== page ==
Deep Biotech: disruptive innovation for global sustainability
Deep Biotech applies the power of biotechnology to address some of humanity's biggest challenges. The life sciences industry has ushered in many ground-breaking innovations in health. In response to the challenge of global warming the same technologies that delivered life-saving therapeutics are being harnessed to disrupt traditional industries and reduce environmental damage.
In this blog, Maddie Cass, Senior Policy and Public Affairs Executive at the BIA, reports on the expansion of the BIA’s activities to serve at the front line of this transformation.
What is Deep Biotech?
The BIA has coined a new term ‘Deep Biotech’ to describe the application of modern biotechnologies to humanity's most profound challenges beyond health, including climate change, pollution and food security. Our growing ability to precisely edit DNA and engineer biology to do new things provides us with an entirely new toolkit to solve problems, just as chemistry did in the 19th Century and physics did in the 20th Century.
As with other instances of deep tech, it is a long-term investment requiring complex scientific research and advanced engineering to reach revolutionary breakthroughs that empower multiple industries to address urgent issues.
This biological innovation is propelling us into what is often referred to as the Fourth Industrial Revolution, the biorevolution. Underpinning this revolution is the continued development of modern, disruptive biotechnologies such as engineering biology, and their purposeful application. Deep Biotech has the potential to unleash the biorevolution and realise UK and global ambitions to create a sustainable bioeconomy. The BIA’s growing Deep Biotech membership is part of that revolution.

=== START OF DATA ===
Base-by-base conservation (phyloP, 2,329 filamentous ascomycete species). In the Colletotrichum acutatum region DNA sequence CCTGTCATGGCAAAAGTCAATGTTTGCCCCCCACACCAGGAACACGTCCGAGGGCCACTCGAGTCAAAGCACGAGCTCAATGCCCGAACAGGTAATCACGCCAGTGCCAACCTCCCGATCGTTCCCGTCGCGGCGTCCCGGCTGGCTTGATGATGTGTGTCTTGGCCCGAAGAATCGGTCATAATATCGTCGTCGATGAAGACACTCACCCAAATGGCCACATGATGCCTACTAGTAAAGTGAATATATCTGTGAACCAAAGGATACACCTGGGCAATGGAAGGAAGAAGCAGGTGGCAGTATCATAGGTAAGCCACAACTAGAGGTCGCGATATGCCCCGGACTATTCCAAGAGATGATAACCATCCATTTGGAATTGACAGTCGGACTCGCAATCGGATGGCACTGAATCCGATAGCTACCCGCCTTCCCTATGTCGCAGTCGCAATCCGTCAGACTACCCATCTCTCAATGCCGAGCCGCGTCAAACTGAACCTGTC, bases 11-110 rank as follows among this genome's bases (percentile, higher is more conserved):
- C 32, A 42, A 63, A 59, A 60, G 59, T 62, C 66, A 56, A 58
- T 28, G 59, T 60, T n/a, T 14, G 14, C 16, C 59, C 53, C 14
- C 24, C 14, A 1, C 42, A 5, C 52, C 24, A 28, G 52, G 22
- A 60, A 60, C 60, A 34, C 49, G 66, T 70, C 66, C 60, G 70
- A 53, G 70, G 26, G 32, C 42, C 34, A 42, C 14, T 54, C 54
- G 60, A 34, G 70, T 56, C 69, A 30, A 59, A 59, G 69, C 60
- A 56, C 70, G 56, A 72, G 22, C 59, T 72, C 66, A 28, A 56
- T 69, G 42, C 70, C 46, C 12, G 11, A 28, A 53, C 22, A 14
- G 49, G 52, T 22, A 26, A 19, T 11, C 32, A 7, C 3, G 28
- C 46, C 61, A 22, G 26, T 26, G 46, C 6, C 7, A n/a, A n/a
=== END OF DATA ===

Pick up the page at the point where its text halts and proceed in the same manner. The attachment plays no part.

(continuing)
Organisations and governments turn to biotech to help them address sustainability challenges
Globally, the impacts of climate change are clear and people, organisations and governments around the world understand the need to make changes to safeguard our future. Innovative biotechnology is seen as a key tool to help us tackle climate change and meet the UN’s Sustainable Development Goals. Multinational companies like Lego are turning to biobased solutions to help green their supply chains.
The UK Government is aware of the scientific and engineering innovations needed to counteract the impacts of global warming. Recent government activity and increased interest in the field of engineering biology, identified as a critical technology, will underpin the transformation towards a more sustainable future.
The Department for Science, Innovation, and Technology (DSIT) recently sought input to a consultation from innovators across business and academic communities to shape coherent UK policy that will support the engineering biology ecosystem, from foundational research through to consumer facing products. The BIA submitted a substantial response to the consultation, building on the already-close relationship we have with DSIT to further the uptake of engineering biology and adoption of Deep Biotech solutions.